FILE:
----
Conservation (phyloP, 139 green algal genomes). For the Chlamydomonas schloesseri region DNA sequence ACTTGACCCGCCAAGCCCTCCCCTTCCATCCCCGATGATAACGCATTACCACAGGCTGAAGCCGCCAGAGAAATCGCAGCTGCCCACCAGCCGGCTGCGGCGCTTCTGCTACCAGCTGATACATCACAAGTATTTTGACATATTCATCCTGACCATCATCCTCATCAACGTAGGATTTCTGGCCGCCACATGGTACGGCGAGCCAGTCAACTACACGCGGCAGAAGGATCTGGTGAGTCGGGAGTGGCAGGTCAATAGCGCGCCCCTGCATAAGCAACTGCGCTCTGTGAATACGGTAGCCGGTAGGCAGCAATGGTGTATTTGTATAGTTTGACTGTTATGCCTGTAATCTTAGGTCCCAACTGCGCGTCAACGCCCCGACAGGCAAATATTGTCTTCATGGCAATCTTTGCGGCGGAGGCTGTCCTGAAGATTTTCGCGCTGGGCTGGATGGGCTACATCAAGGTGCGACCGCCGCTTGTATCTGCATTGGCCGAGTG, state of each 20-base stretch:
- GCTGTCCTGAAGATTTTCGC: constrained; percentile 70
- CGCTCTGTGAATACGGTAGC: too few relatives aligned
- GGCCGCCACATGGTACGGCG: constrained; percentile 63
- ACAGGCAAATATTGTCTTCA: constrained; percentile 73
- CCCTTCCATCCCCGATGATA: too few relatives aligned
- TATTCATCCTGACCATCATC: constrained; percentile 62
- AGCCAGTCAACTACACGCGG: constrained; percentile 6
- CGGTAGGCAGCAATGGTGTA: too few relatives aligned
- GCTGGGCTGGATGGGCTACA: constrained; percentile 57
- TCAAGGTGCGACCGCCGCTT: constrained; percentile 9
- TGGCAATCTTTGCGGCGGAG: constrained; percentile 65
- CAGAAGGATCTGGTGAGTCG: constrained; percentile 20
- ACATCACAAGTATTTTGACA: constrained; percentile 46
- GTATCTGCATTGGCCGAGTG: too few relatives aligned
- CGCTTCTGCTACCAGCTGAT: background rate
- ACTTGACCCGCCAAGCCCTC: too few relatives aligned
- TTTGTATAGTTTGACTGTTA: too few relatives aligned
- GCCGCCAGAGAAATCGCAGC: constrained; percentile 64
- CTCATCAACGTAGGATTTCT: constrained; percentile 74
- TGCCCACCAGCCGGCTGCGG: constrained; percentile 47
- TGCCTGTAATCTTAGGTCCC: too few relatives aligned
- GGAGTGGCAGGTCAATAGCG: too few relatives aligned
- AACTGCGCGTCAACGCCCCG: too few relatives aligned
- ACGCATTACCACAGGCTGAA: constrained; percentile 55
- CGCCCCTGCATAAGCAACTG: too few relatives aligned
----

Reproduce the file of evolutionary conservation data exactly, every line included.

Conservation (phyloP, 139 green algal genomes). For the Chlamydomonas schloesseri region DNA sequence ACTTGACCCGCCAAGCCCTCCCCTTCCATCCCCGATGATAACGCATTACCACAGGCTGAAGCCGCCAGAGAAATCGCAGCTGCCCACCAGCCGGCTGCGGCGCTTCTGCTACCAGCTGATACATCACAAGTATTTTGACATATTCATCCTGACCATCATCCTCATCAACGTAGGATTTCTGGCCGCCACATGGTACGGCGAGCCAGTCAACTACACGCGGCAGAAGGATCTGGTGAGTCGGGAGTGGCAGGTCAATAGCGCGCCCCTGCATAAGCAACTGCGCTCTGTGAATACGGTAGCCGGTAGGCAGCAATGGTGTATTTGTATAGTTTGACTGTTATGCCTGTAATCTTAGGTCCCAACTGCGCGTCAACGCCCCGACAGGCAAATATTGTCTTCATGGCAATCTTTGCGGCGGAGGCTGTCCTGAAGATTTTCGCGCTGGGCTGGATGGGCTACATCAAGGTGCGACCGCCGCTTGTATCTGCATTGGCCGAGTG, state of each 20-base stretch:
- GCTGTCCTGAAGATTTTCGC: constrained; percentile 70
- CGCTCTGTGAATACGGTAGC: too few relatives aligned
- GGCCGCCACATGGTACGGCG: constrained; percentile 63
- ACAGGCAAATATTGTCTTCA: constrained; percentile 73
- CCCTTCCATCCCCGATGATA: too few relatives aligned
- TATTCATCCTGACCATCATC: constrained; percentile 62
- AGCCAGTCAACTACACGCGG: constrained; percentile 6
- CGGTAGGCAGCAATGGTGTA: too few relatives aligned
- GCTGGGCTGGATGGGCTACA: constrained; percentile 57
- TCAAGGTGCGACCGCCGCTT: constrained; percentile 9
- TGGCAATCTTTGCGGCGGAG: constrained; percentile 65
- CAGAAGGATCTGGTGAGTCG: constrained; percentile 20
- ACATCACAAGTATTTTGACA: constrained; percentile 46
- GTATCTGCATTGGCCGAGTG: too few relatives aligned
- CGCTTCTGCTACCAGCTGAT: background rate
- ACTTGACCCGCCAAGCCCTC: too few relatives aligned
- TTTGTATAGTTTGACTGTTA: too few relatives aligned
- GCCGCCAGAGAAATCGCAGC: constrained; percentile 64
- CTCATCAACGTAGGATTTCT: constrained; percentile 74
- TGCCCACCAGCCGGCTGCGG: constrained; percentile 47
- TGCCTGTAATCTTAGGTCCC: too few relatives aligned
- GGAGTGGCAGGTCAATAGCG: too few relatives aligned
- AACTGCGCGTCAACGCCCCG: too few relatives aligned
- ACGCATTACCACAGGCTGAA: constrained; percentile 55
- CGCCCCTGCATAAGCAACTG: too few relatives aligned